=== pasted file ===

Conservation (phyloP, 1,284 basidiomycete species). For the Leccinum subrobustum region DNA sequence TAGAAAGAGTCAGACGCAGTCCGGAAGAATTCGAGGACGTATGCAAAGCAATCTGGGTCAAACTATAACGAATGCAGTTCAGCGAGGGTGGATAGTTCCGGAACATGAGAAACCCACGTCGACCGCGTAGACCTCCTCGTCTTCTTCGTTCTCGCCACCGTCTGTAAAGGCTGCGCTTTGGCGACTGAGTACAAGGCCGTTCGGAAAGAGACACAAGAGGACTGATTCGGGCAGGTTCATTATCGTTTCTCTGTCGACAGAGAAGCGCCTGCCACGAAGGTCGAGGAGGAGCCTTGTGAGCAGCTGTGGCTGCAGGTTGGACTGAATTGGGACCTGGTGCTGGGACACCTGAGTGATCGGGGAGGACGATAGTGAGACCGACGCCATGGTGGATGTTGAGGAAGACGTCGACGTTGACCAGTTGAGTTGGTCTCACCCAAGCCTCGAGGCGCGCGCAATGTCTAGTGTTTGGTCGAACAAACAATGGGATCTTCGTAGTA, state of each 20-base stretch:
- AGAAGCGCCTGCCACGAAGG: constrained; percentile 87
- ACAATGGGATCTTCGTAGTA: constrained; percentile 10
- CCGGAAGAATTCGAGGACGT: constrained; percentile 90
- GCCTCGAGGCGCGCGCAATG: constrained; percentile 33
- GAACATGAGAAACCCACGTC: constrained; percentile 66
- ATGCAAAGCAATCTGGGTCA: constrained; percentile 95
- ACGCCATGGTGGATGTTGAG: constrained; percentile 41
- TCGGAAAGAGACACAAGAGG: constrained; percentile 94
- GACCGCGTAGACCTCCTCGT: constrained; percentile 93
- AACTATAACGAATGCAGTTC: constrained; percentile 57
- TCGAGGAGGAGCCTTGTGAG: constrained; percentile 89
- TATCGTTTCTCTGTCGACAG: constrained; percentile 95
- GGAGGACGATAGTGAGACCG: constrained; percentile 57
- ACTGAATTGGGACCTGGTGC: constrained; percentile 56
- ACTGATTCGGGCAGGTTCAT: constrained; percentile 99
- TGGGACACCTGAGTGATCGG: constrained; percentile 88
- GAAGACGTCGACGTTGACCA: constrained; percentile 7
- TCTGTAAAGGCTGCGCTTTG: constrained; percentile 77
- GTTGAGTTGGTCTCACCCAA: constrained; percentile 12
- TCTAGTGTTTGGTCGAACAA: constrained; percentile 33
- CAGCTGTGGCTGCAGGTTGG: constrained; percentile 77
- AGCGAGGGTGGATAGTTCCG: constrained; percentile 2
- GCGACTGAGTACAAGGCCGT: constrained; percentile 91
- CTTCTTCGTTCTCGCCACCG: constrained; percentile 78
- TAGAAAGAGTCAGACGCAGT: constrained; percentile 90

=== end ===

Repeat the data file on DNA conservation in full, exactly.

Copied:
Conservation (phyloP, 1,284 basidiomycete species). For the Leccinum subrobustum region DNA sequence TAGAAAGAGTCAGACGCAGTCCGGAAGAATTCGAGGACGTATGCAAAGCAATCTGGGTCAAACTATAACGAATGCAGTTCAGCGAGGGTGGATAGTTCCGGAACATGAGAAACCCACGTCGACCGCGTAGACCTCCTCGTCTTCTTCGTTCTCGCCACCGTCTGTAAAGGCTGCGCTTTGGCGACTGAGTACAAGGCCGTTCGGAAAGAGACACAAGAGGACTGATTCGGGCAGGTTCATTATCGTTTCTCTGTCGACAGAGAAGCGCCTGCCACGAAGGTCGAGGAGGAGCCTTGTGAGCAGCTGTGGCTGCAGGTTGGACTGAATTGGGACCTGGTGCTGGGACACCTGAGTGATCGGGGAGGACGATAGTGAGACCGACGCCATGGTGGATGTTGAGGAAGACGTCGACGTTGACCAGTTGAGTTGGTCTCACCCAAGCCTCGAGGCGCGCGCAATGTCTAGTGTTTGGTCGAACAAACAATGGGATCTTCGTAGTA, state of each 20-base stretch:
- AGAAGCGCCTGCCACGAAGG: constrained; percentile 87
- ACAATGGGATCTTCGTAGTA: constrained; percentile 10
- CCGGAAGAATTCGAGGACGT: constrained; percentile 90
- GCCTCGAGGCGCGCGCAATG: constrained; percentile 33
- GAACATGAGAAACCCACGTC: constrained; percentile 66
- ATGCAAAGCAATCTGGGTCA: constrained; percentile 95
- ACGCCATGGTGGATGTTGAG: constrained; percentile 41
- TCGGAAAGAGACACAAGAGG: constrained; percentile 94
- GACCGCGTAGACCTCCTCGT: constrained; percentile 93
- AACTATAACGAATGCAGTTC: constrained; percentile 57
- TCGAGGAGGAGCCTTGTGAG: constrained; percentile 89
- TATCGTTTCTCTGTCGACAG: constrained; percentile 95
- GGAGGACGATAGTGAGACCG: constrained; percentile 57
- ACTGAATTGGGACCTGGTGC: constrained; percentile 56
- ACTGATTCGGGCAGGTTCAT: constrained; percentile 99
- TGGGACACCTGAGTGATCGG: constrained; percentile 88
- GAAGACGTCGACGTTGACCA: constrained; percentile 7
- TCTGTAAAGGCTGCGCTTTG: constrained; percentile 77
- GTTGAGTTGGTCTCACCCAA: constrained; percentile 12
- TCTAGTGTTTGGTCGAACAA: constrained; percentile 33
- CAGCTGTGGCTGCAGGTTGG: constrained; percentile 77
- AGCGAGGGTGGATAGTTCCG: constrained; percentile 2
- GCGACTGAGTACAAGGCCGT: constrained; percentile 91
- CTTCTTCGTTCTCGCCACCG: constrained; percentile 78
- TAGAAAGAGTCAGACGCAGT: constrained; percentile 90